The term is informal, however, and it's not clear just what it should mean in all cases. For example, consider the set S of 1/n for every positive integer n. Is this set semi-infinite? It is bounded in both directions, since it is contained in [0, 1]. But as you move left through the set, you ancounter an infinite number of elements, so it ought to be semi-infinite in the same sense that S ∪ { 1-x : xS } is fully-infinite. Whatever sense that is.

Informal and ill-defined it may be, but the term is widely used; one can easily find mentions in the literature of semi-infinite paths, semi-infinite strips, semi-infinite intervals, semi-infinite cylinders, and even semi-infinite reservoirs and conductors.

The term has spawned an offshoot, the even stranger-sounding "quarter-infinite". This seems to refer to a geometric object that is unbounded in the same way that a quarter-plane is unbounded, where "in the same way" is left rather vague. Consider the set (depicted at left) of all points of the plane for which 0 ≤ |y/x| ≤ √3, for example; is this set quarter-infinite, or only 1/6-infinite? Is the set of points (depicted at right) with xy > 1 and x, y > 0 quarter-infinite? I wouldn't want to say. But the canonical example is simple: the product of two semi-infinite intervals is a quarter-infinite set.

I was going to say that I had never seen an instance of the obvious next step, the eighth-infinite solid, but in researching this article I did run into a few. I can't say it trips off the tongue, however. And if we admit that a half of a quarter-infinite plane segment is also eighth-infinite, we could be getting ourselves into trouble.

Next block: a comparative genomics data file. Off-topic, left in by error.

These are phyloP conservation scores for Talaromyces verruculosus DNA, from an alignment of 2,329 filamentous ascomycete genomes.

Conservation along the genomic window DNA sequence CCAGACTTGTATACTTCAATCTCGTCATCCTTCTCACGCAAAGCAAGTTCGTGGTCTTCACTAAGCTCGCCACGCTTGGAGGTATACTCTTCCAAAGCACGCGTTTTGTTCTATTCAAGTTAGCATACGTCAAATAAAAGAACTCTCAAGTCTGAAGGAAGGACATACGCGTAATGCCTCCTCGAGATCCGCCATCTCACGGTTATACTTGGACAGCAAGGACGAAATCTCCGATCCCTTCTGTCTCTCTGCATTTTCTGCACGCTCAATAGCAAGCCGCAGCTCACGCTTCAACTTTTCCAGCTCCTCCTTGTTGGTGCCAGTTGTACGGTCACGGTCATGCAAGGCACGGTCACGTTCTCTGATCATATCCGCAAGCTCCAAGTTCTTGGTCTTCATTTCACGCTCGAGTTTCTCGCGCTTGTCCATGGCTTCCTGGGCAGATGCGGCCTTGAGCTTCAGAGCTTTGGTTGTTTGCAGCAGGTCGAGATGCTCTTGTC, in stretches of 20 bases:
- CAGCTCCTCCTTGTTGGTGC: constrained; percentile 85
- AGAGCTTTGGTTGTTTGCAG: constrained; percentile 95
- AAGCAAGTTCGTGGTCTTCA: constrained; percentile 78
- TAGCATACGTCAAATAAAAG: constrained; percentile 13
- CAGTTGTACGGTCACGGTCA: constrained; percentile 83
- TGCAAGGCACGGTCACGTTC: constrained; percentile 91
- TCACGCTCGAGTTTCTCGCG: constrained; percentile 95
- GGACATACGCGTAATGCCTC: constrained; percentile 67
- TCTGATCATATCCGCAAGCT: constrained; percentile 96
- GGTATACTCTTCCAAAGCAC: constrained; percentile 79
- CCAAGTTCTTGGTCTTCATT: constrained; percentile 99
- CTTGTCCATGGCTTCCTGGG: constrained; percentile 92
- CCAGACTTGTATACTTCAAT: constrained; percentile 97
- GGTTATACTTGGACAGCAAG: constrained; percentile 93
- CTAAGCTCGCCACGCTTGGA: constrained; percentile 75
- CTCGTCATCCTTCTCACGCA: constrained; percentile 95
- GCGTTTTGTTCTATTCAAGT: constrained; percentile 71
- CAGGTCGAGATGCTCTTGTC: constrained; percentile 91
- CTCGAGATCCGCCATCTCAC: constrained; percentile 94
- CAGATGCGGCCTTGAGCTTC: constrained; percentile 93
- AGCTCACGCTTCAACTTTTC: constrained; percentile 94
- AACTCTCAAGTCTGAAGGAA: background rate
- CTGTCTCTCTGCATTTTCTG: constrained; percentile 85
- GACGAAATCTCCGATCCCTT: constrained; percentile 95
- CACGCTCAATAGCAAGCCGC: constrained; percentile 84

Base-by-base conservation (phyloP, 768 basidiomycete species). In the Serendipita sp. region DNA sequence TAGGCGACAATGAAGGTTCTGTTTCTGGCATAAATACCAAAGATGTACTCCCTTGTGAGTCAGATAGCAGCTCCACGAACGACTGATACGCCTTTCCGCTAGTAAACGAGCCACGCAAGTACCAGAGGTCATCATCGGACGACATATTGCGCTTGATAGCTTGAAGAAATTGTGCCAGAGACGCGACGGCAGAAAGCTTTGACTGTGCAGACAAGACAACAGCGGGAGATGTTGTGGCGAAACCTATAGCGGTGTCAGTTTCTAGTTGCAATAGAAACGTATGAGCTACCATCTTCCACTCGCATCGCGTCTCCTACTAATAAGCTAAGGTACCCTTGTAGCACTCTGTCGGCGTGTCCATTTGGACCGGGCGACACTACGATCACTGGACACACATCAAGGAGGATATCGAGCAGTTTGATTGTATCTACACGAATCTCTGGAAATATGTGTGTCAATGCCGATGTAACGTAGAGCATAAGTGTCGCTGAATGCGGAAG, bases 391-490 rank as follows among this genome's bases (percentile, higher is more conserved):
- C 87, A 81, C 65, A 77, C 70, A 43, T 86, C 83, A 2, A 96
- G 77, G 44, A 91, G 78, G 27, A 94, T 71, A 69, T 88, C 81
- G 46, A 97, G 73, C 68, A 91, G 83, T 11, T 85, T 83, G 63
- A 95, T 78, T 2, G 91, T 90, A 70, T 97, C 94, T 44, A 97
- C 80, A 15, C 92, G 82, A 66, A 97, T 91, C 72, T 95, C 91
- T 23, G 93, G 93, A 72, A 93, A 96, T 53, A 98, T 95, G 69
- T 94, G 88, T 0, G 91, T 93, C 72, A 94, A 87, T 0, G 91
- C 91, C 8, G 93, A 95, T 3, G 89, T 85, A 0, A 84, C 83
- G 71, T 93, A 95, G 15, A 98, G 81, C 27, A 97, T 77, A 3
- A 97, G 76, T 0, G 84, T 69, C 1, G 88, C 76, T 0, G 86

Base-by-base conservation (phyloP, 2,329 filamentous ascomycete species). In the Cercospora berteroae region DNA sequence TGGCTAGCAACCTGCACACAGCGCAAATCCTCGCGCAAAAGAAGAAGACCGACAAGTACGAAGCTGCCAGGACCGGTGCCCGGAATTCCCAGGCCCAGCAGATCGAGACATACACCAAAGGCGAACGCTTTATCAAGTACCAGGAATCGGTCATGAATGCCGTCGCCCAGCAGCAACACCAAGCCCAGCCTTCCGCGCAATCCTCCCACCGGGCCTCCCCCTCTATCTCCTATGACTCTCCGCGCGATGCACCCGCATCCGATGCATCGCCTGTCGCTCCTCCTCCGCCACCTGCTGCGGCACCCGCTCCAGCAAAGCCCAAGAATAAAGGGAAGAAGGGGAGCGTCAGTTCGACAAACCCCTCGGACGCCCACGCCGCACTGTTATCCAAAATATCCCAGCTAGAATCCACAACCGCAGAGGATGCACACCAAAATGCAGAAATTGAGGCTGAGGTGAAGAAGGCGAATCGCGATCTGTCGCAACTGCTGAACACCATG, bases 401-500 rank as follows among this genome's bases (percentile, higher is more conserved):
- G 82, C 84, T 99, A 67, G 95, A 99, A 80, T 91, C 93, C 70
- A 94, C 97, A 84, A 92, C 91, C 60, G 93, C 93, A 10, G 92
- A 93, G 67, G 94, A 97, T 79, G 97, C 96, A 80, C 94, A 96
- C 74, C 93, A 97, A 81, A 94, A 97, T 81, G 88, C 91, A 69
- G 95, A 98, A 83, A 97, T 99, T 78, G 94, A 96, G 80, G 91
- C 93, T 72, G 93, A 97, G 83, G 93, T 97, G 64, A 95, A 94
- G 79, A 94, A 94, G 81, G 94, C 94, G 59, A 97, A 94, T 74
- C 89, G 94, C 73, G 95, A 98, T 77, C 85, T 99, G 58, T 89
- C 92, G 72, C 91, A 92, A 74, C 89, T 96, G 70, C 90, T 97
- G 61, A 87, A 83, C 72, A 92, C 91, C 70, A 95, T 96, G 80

(This all reminds me of the complaint of J.H. Conway of the increasing use of the term "biunique". Conway sarcastically asked if he should expect to see "triunique" and soforth, culminating in the idiotic "polyunique".)

Sometimes "semi" really does mean exactly one-half, as in "semimajor axis" (the longest segment from the center of an ellipse to its boundary), "semicubic parabola" (determined by an equation with a term kx3/2), or "semiperimeter" (half the perimeter of a triangle). But just as often, "semi" is one of the dazzling supply of mathematical pejoratives. ("Abnormal, irregular, improper, degenerate, inadmissible, and otherwise undesirable", says Kelley's General Topology.) A semigroup, for example, is not half of a group, but rather an algebraic structure that possesses less structure than a group. Similarly, one has semiregular polyhedra and semidirect products.

I was planning to end with a note that mathematics has so far avoided the "demisemi-" prefix. But alas! Google found this 1971 paper on Demi-semi-primal algebras and Mal'cev-type conditions.

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Fri, 05 Nov 2010

Linus Torvalds' Greatest Invention
Happy Guy Fawkes' Day!

On Wednesday night I gave a talk for the Philadelphia Linux Users' Group on "Linus Torvalds' Greatest Invention". I was hoping that some people would show up expecting it to be Linux, but someone spilled the beans ahead of time and everyone knew it was going to be about Git. But maybe that wasn't so bad because a bunch of people showed up to hear about Git.

But then they were probably disappointed because I didn't talk at all about how to use Git. I talked a little about what it would do, and some about implementation. I used to give a lot of talks of the type "a bunch of interesting crap I threw together about X", but in recent years I've felt that a talk needs to have a theme. So for quite a while I knew I wanted to talk about Git internals, but I didn't know what the theme was.

Then I realized that the theme could be that Git proves that Linus was really clever. With Linux, the OS was already designed for him, and he didn't have to make a lot of the important decisions, like what it means to be a file. But Git is full of really clever ideas that other people might not have thought of.

Anyway, the slides are online if you are interested in looking.